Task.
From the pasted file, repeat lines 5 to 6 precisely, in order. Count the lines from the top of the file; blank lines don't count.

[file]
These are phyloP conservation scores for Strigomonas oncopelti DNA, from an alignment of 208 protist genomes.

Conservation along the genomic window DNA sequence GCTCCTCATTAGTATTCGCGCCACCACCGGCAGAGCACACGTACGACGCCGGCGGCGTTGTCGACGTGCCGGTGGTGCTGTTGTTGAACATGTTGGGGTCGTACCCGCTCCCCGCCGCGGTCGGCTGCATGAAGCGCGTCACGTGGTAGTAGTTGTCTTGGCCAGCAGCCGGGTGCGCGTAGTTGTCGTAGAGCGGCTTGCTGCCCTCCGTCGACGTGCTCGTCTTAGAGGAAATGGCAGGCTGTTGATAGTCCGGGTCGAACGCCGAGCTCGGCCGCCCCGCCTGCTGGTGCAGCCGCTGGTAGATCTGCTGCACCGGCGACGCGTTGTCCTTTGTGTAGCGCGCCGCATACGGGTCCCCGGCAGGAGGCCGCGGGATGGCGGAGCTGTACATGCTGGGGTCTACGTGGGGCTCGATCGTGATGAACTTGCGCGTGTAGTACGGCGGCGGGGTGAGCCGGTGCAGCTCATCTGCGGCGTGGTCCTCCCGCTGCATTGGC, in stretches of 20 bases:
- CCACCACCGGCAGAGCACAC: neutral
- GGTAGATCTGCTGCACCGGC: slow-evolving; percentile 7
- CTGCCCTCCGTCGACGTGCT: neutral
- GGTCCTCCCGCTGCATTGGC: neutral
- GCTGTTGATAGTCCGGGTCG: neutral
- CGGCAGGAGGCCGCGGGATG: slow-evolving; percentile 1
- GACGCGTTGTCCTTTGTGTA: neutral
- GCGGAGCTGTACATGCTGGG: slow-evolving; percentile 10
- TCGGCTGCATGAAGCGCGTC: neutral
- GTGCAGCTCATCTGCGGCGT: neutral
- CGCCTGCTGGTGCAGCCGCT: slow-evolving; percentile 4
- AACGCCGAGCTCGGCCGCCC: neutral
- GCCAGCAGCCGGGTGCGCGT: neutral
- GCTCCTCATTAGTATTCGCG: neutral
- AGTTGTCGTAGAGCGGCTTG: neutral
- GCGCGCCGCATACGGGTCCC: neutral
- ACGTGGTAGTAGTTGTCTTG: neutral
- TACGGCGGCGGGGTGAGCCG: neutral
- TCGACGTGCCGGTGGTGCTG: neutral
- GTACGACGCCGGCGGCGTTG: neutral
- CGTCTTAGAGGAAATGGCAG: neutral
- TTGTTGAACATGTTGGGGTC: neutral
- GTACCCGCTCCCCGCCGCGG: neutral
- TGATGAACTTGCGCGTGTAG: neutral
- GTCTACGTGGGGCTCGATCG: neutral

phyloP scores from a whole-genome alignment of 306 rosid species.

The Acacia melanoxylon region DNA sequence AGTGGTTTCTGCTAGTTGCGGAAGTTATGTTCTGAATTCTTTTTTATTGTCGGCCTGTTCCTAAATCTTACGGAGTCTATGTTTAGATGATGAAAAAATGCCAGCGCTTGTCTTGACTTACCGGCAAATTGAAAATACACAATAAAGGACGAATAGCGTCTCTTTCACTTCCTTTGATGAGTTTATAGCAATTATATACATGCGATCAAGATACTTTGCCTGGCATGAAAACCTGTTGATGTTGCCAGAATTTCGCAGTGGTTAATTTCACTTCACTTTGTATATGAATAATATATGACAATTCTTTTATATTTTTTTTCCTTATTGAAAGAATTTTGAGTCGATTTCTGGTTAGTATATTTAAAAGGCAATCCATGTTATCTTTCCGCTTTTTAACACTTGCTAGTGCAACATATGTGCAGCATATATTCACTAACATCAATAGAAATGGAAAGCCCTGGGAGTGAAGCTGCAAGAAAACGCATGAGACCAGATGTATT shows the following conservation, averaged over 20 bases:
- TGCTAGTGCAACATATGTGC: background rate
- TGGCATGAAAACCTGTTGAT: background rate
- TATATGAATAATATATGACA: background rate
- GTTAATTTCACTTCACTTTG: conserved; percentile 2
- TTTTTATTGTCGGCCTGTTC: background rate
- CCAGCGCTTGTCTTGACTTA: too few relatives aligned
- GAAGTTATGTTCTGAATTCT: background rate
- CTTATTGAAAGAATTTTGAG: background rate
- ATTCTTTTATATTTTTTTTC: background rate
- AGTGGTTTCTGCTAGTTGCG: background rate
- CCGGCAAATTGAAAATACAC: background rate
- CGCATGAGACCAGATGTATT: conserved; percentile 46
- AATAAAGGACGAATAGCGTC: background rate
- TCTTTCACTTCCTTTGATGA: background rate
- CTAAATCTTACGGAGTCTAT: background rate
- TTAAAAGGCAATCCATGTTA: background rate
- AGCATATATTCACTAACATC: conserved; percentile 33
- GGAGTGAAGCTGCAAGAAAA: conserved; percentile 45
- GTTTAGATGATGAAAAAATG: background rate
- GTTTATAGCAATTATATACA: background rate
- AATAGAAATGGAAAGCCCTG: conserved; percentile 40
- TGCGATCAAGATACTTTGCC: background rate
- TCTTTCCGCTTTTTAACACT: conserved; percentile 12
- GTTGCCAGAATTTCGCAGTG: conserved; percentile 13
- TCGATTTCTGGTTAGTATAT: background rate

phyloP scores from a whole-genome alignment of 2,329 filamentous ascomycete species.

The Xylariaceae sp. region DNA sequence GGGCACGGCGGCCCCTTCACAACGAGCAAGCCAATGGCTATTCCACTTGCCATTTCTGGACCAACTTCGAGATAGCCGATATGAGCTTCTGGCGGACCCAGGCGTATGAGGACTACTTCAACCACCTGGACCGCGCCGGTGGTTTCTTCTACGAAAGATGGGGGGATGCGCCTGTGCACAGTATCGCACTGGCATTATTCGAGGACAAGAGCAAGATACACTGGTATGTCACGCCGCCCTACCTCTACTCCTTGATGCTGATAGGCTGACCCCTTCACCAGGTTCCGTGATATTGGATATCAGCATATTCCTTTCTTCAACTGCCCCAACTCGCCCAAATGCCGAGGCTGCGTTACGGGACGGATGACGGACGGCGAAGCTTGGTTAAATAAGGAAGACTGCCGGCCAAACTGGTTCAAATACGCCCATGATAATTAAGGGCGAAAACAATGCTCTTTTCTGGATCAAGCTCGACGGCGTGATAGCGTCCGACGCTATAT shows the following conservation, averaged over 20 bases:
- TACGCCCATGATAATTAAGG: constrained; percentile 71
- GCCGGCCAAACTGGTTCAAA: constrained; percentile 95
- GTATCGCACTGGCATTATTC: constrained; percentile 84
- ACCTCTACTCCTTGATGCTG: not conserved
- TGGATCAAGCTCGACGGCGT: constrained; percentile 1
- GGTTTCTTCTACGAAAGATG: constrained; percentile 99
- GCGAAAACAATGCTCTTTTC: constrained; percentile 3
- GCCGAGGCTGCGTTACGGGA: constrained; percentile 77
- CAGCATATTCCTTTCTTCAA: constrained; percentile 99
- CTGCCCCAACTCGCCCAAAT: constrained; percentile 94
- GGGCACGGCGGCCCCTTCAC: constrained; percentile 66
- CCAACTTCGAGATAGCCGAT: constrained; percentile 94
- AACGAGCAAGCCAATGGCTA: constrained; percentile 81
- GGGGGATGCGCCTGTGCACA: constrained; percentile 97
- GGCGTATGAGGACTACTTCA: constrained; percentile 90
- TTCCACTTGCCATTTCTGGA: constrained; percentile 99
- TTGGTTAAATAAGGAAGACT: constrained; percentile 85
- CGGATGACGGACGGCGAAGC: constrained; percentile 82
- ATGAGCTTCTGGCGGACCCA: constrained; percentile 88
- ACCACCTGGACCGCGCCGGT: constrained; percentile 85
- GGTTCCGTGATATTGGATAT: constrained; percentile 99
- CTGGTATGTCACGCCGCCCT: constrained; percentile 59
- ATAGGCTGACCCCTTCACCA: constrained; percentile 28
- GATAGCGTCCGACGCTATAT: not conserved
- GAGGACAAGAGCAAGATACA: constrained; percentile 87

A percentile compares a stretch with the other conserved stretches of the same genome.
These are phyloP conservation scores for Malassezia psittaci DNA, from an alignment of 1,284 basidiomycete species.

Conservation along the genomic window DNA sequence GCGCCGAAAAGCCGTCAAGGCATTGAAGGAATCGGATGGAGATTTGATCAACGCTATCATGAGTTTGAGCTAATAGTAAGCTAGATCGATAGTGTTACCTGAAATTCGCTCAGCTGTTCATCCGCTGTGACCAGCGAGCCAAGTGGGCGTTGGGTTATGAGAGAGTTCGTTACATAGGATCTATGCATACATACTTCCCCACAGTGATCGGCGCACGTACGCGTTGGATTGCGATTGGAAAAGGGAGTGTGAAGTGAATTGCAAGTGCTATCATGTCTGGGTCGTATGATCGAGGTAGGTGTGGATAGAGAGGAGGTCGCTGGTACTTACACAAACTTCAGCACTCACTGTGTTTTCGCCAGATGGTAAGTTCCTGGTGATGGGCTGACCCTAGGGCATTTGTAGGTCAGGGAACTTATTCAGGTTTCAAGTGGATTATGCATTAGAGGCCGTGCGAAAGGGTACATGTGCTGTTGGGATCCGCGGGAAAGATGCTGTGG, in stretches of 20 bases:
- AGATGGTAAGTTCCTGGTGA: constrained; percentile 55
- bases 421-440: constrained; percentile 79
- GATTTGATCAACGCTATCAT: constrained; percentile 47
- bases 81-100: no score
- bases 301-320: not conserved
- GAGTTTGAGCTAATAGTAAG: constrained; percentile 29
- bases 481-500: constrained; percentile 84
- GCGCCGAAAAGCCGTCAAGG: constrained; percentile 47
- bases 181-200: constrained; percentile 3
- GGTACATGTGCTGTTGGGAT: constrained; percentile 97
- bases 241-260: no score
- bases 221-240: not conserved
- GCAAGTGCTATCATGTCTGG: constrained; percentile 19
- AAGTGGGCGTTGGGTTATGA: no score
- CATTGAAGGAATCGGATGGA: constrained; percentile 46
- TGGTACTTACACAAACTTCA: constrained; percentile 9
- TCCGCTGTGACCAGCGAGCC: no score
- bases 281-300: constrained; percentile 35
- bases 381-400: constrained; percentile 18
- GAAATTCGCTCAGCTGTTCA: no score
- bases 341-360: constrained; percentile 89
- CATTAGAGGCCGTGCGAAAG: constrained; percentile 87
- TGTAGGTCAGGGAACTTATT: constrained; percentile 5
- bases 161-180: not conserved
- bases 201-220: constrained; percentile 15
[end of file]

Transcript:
- CTGCCCTCCGTCGACGTGCT: neutral
- GGTCCTCCCGCTGCATTGGC: neutral